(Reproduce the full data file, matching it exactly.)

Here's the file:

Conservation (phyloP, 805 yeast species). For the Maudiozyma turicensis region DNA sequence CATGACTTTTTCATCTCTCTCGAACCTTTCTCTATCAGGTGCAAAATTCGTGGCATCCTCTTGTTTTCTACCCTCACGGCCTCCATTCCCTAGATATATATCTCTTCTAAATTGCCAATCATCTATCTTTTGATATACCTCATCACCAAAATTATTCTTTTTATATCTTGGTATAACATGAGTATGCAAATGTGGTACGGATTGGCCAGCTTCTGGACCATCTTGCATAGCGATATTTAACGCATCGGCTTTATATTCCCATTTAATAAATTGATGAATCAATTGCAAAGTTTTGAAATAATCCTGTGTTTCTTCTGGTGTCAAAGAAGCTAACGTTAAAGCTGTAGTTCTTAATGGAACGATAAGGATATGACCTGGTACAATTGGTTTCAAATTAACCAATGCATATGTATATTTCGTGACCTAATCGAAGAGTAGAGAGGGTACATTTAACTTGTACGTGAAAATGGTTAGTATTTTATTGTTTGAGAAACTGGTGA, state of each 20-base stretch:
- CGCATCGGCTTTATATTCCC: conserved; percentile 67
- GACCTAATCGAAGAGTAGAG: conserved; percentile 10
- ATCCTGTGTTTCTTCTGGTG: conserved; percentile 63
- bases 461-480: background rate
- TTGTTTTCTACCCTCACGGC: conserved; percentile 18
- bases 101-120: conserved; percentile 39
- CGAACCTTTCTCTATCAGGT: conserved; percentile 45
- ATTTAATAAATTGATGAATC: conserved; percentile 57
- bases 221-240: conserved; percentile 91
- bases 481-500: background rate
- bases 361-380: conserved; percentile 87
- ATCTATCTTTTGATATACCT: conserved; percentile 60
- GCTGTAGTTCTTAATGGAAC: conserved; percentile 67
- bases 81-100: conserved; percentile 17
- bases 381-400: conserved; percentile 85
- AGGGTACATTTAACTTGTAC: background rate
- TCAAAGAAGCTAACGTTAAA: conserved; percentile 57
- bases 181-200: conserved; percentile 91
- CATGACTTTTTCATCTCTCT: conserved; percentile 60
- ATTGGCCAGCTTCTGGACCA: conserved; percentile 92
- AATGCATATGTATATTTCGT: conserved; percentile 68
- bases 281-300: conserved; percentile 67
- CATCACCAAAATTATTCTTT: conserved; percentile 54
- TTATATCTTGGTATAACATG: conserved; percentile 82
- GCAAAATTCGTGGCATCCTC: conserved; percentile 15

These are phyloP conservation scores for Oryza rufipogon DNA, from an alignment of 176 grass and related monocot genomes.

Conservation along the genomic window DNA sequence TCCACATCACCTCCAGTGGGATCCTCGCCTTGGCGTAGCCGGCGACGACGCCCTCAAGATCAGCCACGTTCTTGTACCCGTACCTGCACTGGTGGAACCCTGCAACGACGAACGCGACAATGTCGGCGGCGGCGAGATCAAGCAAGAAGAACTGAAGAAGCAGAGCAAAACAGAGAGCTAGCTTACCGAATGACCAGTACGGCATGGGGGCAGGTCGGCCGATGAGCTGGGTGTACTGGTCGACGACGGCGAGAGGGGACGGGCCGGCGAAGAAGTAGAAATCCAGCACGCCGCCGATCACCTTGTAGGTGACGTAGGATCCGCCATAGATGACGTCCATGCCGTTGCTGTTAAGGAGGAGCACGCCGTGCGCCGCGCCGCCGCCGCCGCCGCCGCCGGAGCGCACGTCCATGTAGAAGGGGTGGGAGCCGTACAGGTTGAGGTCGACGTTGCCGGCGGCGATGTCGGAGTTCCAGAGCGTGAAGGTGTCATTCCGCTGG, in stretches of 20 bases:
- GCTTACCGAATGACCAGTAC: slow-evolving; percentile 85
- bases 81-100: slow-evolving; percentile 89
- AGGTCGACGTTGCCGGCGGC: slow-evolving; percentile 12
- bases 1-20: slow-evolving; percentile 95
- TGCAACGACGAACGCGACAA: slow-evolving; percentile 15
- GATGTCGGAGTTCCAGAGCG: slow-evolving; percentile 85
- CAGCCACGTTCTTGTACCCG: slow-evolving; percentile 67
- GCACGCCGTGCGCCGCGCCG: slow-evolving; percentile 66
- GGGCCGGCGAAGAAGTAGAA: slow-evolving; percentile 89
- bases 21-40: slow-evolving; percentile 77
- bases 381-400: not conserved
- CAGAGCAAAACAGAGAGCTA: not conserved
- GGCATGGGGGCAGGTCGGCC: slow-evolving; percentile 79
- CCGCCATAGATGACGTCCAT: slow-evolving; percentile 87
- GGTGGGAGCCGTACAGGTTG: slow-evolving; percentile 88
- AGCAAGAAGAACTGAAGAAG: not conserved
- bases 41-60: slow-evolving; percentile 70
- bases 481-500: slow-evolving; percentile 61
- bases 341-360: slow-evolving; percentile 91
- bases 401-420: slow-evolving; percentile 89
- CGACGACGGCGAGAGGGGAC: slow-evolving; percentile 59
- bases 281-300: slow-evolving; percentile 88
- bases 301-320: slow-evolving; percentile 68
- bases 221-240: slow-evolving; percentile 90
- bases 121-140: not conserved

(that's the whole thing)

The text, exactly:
Conservation (phyloP, 805 yeast species). For the Maudiozyma turicensis region DNA sequence CATGACTTTTTCATCTCTCTCGAACCTTTCTCTATCAGGTGCAAAATTCGTGGCATCCTCTTGTTTTCTACCCTCACGGCCTCCATTCCCTAGATATATATCTCTTCTAAATTGCCAATCATCTATCTTTTGATATACCTCATCACCAAAATTATTCTTTTTATATCTTGGTATAACATGAGTATGCAAATGTGGTACGGATTGGCCAGCTTCTGGACCATCTTGCATAGCGATATTTAACGCATCGGCTTTATATTCCCATTTAATAAATTGATGAATCAATTGCAAAGTTTTGAAATAATCCTGTGTTTCTTCTGGTGTCAAAGAAGCTAACGTTAAAGCTGTAGTTCTTAATGGAACGATAAGGATATGACCTGGTACAATTGGTTTCAAATTAACCAATGCATATGTATATTTCGTGACCTAATCGAAGAGTAGAGAGGGTACATTTAACTTGTACGTGAAAATGGTTAGTATTTTATTGTTTGAGAAACTGGTGA, state of each 20-base stretch:
- CGCATCGGCTTTATATTCCC: conserved; percentile 67
- GACCTAATCGAAGAGTAGAG: conserved; percentile 10
- ATCCTGTGTTTCTTCTGGTG: conserved; percentile 63
- bases 461-480: background rate
- TTGTTTTCTACCCTCACGGC: conserved; percentile 18
- bases 101-120: conserved; percentile 39
- CGAACCTTTCTCTATCAGGT: conserved; percentile 45
- ATTTAATAAATTGATGAATC: conserved; percentile 57
- bases 221-240: conserved; percentile 91
- bases 481-500: background rate
- bases 361-380: conserved; percentile 87
- ATCTATCTTTTGATATACCT: conserved; percentile 60
- GCTGTAGTTCTTAATGGAAC: conserved; percentile 67
- bases 81-100: conserved; percentile 17
- bases 381-400: conserved; percentile 85
- AGGGTACATTTAACTTGTAC: background rate
- TCAAAGAAGCTAACGTTAAA: conserved; percentile 57
- bases 181-200: conserved; percentile 91
- CATGACTTTTTCATCTCTCT: conserved; percentile 60
- ATTGGCCAGCTTCTGGACCA: conserved; percentile 92
- AATGCATATGTATATTTCGT: conserved; percentile 68
- bases 281-300: conserved; percentile 67
- CATCACCAAAATTATTCTTT: conserved; percentile 54
- TTATATCTTGGTATAACATG: conserved; percentile 82
- GCAAAATTCGTGGCATCCTC: conserved; percentile 15

These are phyloP conservation scores for Oryza rufipogon DNA, from an alignment of 176 grass and related monocot genomes.

Conservation along the genomic window DNA sequence TCCACATCACCTCCAGTGGGATCCTCGCCTTGGCGTAGCCGGCGACGACGCCCTCAAGATCAGCCACGTTCTTGTACCCGTACCTGCACTGGTGGAACCCTGCAACGACGAACGCGACAATGTCGGCGGCGGCGAGATCAAGCAAGAAGAACTGAAGAAGCAGAGCAAAACAGAGAGCTAGCTTACCGAATGACCAGTACGGCATGGGGGCAGGTCGGCCGATGAGCTGGGTGTACTGGTCGACGACGGCGAGAGGGGACGGGCCGGCGAAGAAGTAGAAATCCAGCACGCCGCCGATCACCTTGTAGGTGACGTAGGATCCGCCATAGATGACGTCCATGCCGTTGCTGTTAAGGAGGAGCACGCCGTGCGCCGCGCCGCCGCCGCCGCCGCCGCCGGAGCGCACGTCCATGTAGAAGGGGTGGGAGCCGTACAGGTTGAGGTCGACGTTGCCGGCGGCGATGTCGGAGTTCCAGAGCGTGAAGGTGTCATTCCGCTGG, in stretches of 20 bases:
- GCTTACCGAATGACCAGTAC: slow-evolving; percentile 85
- bases 81-100: slow-evolving; percentile 89
- AGGTCGACGTTGCCGGCGGC: slow-evolving; percentile 12
- bases 1-20: slow-evolving; percentile 95
- TGCAACGACGAACGCGACAA: slow-evolving; percentile 15
- GATGTCGGAGTTCCAGAGCG: slow-evolving; percentile 85
- CAGCCACGTTCTTGTACCCG: slow-evolving; percentile 67
- GCACGCCGTGCGCCGCGCCG: slow-evolving; percentile 66
- GGGCCGGCGAAGAAGTAGAA: slow-evolving; percentile 89
- bases 21-40: slow-evolving; percentile 77
- bases 381-400: not conserved
- CAGAGCAAAACAGAGAGCTA: not conserved
- GGCATGGGGGCAGGTCGGCC: slow-evolving; percentile 79
- CCGCCATAGATGACGTCCAT: slow-evolving; percentile 87
- GGTGGGAGCCGTACAGGTTG: slow-evolving; percentile 88
- AGCAAGAAGAACTGAAGAAG: not conserved
- bases 41-60: slow-evolving; percentile 70
- bases 481-500: slow-evolving; percentile 61
- bases 341-360: slow-evolving; percentile 91
- bases 401-420: slow-evolving; percentile 89
- CGACGACGGCGAGAGGGGAC: slow-evolving; percentile 59
- bases 281-300: slow-evolving; percentile 88
- bases 301-320: slow-evolving; percentile 68
- bases 221-240: slow-evolving; percentile 90
- bases 121-140: not conserved